Signed into law in September 2005, the Energy Policy Act is considered a key legislative measure that will shape the future for the development of energy on the domestic front, including alternative energy.

The Cape Wind project comes at a time when the oceans are like the wild west of the budding alternative energy industry; as offshore wind developers ramp up business plans, lawmakers are scrambling to catch up and develop sensible policies and rules for use and development of the public seabeds in state and federal waters.

Meanwhile, on another legislative front, the amendment to the Coast Guard authorization bill granting veto power over Cape Wind to the governor of the commonwealth has caused a small public uproar in recent weeks, and Cape Wind developers have seized the moment as a public relations haymaker. "This backroom amendment pushed by special interests would unfairly target Cape Wind and undermine America's quest for energy independence . . . the amendment would also deal a setback to legislative transparency," declared a news advisory that went out this week announcing the formation of a new coalition backing Cape Wind. The coalition held a press conference yesterday with Mr. Gordon included on the list of speakers.

Back-room politics aside, supporters of the Coast Guard amendment say there are in fact real issues surrounding safety, navigation and possible radar interference, both in the air and on the sea, that bear close examination and are a sound basis for handing some control to the commonwealth.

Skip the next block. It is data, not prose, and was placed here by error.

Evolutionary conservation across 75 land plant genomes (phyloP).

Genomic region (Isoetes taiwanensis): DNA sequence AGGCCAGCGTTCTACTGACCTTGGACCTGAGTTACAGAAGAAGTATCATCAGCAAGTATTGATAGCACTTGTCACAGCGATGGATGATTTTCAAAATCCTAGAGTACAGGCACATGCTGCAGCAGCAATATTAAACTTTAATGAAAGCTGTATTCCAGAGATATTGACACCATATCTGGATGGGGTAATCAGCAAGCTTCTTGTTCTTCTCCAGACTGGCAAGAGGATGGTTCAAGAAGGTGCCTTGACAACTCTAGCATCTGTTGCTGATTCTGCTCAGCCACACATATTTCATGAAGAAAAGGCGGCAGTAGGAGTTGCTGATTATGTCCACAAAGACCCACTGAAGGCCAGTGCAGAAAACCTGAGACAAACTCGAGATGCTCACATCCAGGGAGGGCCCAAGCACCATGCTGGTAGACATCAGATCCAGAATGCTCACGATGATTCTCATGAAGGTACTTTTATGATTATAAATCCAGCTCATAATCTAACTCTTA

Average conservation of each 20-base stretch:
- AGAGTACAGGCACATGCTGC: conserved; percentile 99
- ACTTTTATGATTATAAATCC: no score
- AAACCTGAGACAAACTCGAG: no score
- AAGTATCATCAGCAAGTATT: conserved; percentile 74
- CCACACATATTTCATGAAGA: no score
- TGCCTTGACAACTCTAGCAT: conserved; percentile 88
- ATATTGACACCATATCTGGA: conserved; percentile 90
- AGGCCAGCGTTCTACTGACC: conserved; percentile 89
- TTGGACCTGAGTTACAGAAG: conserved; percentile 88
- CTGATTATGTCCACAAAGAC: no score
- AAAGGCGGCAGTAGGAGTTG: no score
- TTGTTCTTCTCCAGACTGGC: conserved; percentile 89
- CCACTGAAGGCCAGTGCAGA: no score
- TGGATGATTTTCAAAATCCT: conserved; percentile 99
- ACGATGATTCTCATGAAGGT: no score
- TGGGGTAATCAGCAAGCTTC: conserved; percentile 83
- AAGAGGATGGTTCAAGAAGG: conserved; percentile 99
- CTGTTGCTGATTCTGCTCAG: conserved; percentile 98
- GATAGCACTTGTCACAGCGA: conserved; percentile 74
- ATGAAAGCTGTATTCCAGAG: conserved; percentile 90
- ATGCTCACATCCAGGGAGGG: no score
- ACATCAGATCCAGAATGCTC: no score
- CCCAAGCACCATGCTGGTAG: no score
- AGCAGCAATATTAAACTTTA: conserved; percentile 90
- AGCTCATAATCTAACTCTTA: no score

As the high-decibel debate continues, with plenty of posturing and finger-pointing on all sides, it is also now known that much money is at stake.

An analysis prepared by the Congressional Research Service and obtained by the Gazette shows that the Cape Wind project, if it is approved and built as now planned, would stand to benefit from some $100 million in state and federal tax credits and incentives annually.

The arm's length analysis was prepared using current policies, regulations and cost of power as a basis.

Cape Wind, as planned with 130 turbines and a maximum capacity of 428 megawatts, would produce 1.491 million kilowatt hours per year, the analysis found. The Internal Revenue Service is offering a federal renewable energy production tax credit of 1.9 cents per kilowatt hour this year. Using this number, at peak capacity, Cape Wind would qualify for about $28.3 million in federal tax credits, the research service concluded.

In Massachusetts the principal regulatory benchmark for wind projects is the Massachusetts Renewable Energy Portfolio Standard, a complicated formula that sets a minimum requirement for electricity production from renewable energy sources, or through the purchase of credits that represent an equivalent amount of production. Currently in Massachusetts, each retail electricity supplier is required to use renewable energy sources for two and a half per cent of its power supply. Suppliers can meet the requirement in a variety of ways, including providing the power, buying the power or making payments in lieu of compliance.

Cape Wind plans to sell electricity to retail suppliers who need to satisfy their two and a half per cent requirement. Under current conditions and at full capacity of 428 megawatts, Cape Wind would have the ability to negotiate a sale price with suppliers that could reach nearly $82 million a year, the research service found.

Congressional researchers cautioned that their estimates are the ceiling, and could change, especially at the state level, where a variety of factors including total electricity production, the cost of power and a complicated web of regulations are constantly changing. Also, it likely would take several years for Cape Wind to reach peak capacity, researchers said.

Cape Wind officials have declined to discuss the financial details of the project, although they have said that they have invested more than $20 million in the project to date.